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Brig. Gen. Timothy Wright, left, and Command Sgt. Maj. Thomas Severe, unroll the flag of the 38th Infantry Division of the Indiana National Guard at a transfer of authority ceremony Wednesday at Eagle Base, Bosnia and Herzegovina.
Brig. Gen. Timothy Wright, left, and Command Sgt. Maj. Thomas Severe, unroll the flag of the 38th Infantry Division of the Indiana National Guard at a transfer of authority ceremony Wednesday at Eagle Base, Bosnia and Herzegovina. (Ivana Avramovic / S&S)
Brig. Gen. Timothy Wright, left, and Command Sgt. Maj. Thomas Severe, unroll the flag of the 38th Infantry Division of the Indiana National Guard at a transfer of authority ceremony Wednesday at Eagle Base, Bosnia and Herzegovina.
Brig. Gen. Timothy Wright, left, and Command Sgt. Maj. Thomas Severe, unroll the flag of the 38th Infantry Division of the Indiana National Guard at a transfer of authority ceremony Wednesday at Eagle Base, Bosnia and Herzegovina. (Ivana Avramovic / S&S)
Brig. Gen. Richard Nash, left, and Brig. Gen. Timothy Wright speak to the press before a transfer of authority ceremony Wednesday at Eagle Base, Bosnia and Herzegovina.
Brig. Gen. Richard Nash, left, and Brig. Gen. Timothy Wright speak to the press before a transfer of authority ceremony Wednesday at Eagle Base, Bosnia and Herzegovina. (Ivana Avramovic / S&S)

EAGLE BASE, Bosnia and Herzegovina — Soldiers in the 38th Infantry Division from the Indiana National Guard became the 15th, and possibly last, rotation of American peacekeepers in Bosnia on Wednesday.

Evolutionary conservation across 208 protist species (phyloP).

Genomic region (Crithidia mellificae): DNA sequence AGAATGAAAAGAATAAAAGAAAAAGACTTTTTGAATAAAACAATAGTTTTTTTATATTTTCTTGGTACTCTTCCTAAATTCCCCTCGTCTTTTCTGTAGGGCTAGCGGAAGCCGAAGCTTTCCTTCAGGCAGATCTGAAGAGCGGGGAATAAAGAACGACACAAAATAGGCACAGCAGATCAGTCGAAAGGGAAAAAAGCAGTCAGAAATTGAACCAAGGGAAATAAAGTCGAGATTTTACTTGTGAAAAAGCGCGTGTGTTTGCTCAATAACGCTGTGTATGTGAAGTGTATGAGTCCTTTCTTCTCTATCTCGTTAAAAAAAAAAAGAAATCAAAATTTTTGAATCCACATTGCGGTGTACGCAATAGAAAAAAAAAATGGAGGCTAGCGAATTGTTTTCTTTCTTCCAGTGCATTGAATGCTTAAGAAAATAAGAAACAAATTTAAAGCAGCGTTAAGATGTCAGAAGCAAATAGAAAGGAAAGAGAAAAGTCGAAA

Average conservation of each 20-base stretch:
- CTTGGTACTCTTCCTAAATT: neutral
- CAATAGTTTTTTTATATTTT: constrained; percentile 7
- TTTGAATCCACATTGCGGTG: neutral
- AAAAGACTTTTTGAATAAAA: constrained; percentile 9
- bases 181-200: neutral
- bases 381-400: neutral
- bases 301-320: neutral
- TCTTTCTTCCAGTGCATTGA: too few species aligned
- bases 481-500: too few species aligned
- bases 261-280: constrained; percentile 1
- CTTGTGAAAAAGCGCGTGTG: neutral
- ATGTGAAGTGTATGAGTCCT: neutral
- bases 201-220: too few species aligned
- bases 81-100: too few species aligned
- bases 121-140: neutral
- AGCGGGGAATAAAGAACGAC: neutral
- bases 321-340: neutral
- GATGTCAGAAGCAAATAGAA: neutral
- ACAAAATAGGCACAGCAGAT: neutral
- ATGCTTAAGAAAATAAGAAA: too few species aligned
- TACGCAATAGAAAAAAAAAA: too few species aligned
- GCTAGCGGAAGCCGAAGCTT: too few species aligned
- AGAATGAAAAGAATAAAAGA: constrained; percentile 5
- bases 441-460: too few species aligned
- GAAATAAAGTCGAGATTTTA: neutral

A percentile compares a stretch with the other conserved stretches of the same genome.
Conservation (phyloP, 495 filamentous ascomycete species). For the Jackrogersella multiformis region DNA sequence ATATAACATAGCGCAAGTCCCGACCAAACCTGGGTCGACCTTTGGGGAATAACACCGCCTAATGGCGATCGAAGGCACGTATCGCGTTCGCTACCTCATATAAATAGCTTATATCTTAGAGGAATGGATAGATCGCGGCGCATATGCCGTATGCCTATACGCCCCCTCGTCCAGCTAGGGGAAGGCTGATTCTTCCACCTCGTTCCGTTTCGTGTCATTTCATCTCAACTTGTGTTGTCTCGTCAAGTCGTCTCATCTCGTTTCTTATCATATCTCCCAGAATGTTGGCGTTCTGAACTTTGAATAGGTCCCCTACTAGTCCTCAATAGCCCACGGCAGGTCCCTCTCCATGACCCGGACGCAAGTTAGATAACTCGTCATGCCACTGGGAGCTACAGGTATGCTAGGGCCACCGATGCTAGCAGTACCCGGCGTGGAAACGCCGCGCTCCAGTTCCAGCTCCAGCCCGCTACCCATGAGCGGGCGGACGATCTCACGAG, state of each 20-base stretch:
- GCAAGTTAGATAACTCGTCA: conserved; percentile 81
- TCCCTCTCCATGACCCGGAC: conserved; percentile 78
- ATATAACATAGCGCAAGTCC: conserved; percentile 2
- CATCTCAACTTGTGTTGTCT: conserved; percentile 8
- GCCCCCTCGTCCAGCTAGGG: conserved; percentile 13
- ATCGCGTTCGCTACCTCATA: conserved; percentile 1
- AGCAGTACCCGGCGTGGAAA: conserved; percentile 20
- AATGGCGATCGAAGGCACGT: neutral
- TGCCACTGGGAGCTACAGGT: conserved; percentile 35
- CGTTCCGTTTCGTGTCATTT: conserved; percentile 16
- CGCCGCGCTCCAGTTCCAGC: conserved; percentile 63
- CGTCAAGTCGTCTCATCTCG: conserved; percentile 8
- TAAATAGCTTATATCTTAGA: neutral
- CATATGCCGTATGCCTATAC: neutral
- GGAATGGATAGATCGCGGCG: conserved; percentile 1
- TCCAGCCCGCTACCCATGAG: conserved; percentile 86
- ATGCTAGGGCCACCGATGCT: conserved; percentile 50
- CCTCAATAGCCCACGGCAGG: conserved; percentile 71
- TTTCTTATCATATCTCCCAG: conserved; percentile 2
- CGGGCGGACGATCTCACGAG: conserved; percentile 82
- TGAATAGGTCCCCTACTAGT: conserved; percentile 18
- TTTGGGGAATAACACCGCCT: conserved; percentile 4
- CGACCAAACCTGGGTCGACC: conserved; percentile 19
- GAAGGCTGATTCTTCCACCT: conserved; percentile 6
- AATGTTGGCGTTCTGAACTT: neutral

The group of 800 soldiers replaced 1,300 members of the 34th Infantry Division from the Minnesota National Guard.

The transfer of authority was official when Brig. Gen. Richard Nash handed the Stabilization Force’s guidon to incoming commander Brig. Gen. Timothy Wright.

During the ceremony, Nash said that the Red Bull soldiers can look proudly on their accomplishments.

They helped collect and destroy 1,278 rifles and automatic guns, 1.3 million pieces of ammunition, 123 mortars, 109 rocket launchers, more than 13,000 grenades and 15 tons of explosives. Local forces demined 18 minefields during SFOR 14’s rotation.

Also, 1,500 tons of explosives and almost 5,000 surface-to-air missiles from local military storage sites were destroyed.

Troops helped build or repair numerous roads and bridges and completed a number of water projects. They helped thousands of Bosnians at local schools and orphanages, and their families pitched in by collecting and sending donated supplies. They provided basic medical care to more than 1,500 Bosnians by holding some 35 events for the Medical Civilian Assistance Program.

“You and your families have sacrificed, but that sacrifice is worthwhile, especially for the people of Bosnia and Herzegovina,” Maj. Gen. Virgil Packett, the SFOR commander, said at the ceremony.

“Be assured that we will remain a strong, steady presence to help guide you through this time of transition,” Wright told the Bosnians gathered at the ceremony.

“As the leaders of Bosnia and Herzegovina continue to take steps to enter the Partnership for Peace and the European Union, Multinational Brigade North will act as a partner in the success of this transition — still present to provide assistance, yet allowing the responsibility for civil security to shift to local authority where it now belongs,” he said.

The 38th Infantry Division may be the last rotation of American soldiers serving in the country. Its tour has been extended from the regular six months to nine.

The final status of SFOR and the possible takeover of the mission by a European force will be determined at a NATO conference in Istanbul, Turkey, in June.

Soldiers of the 40th Infantry Division of the California National Guard are training for the SFOR 16 rotation in case U.S. troops are needed beyond year’s end.

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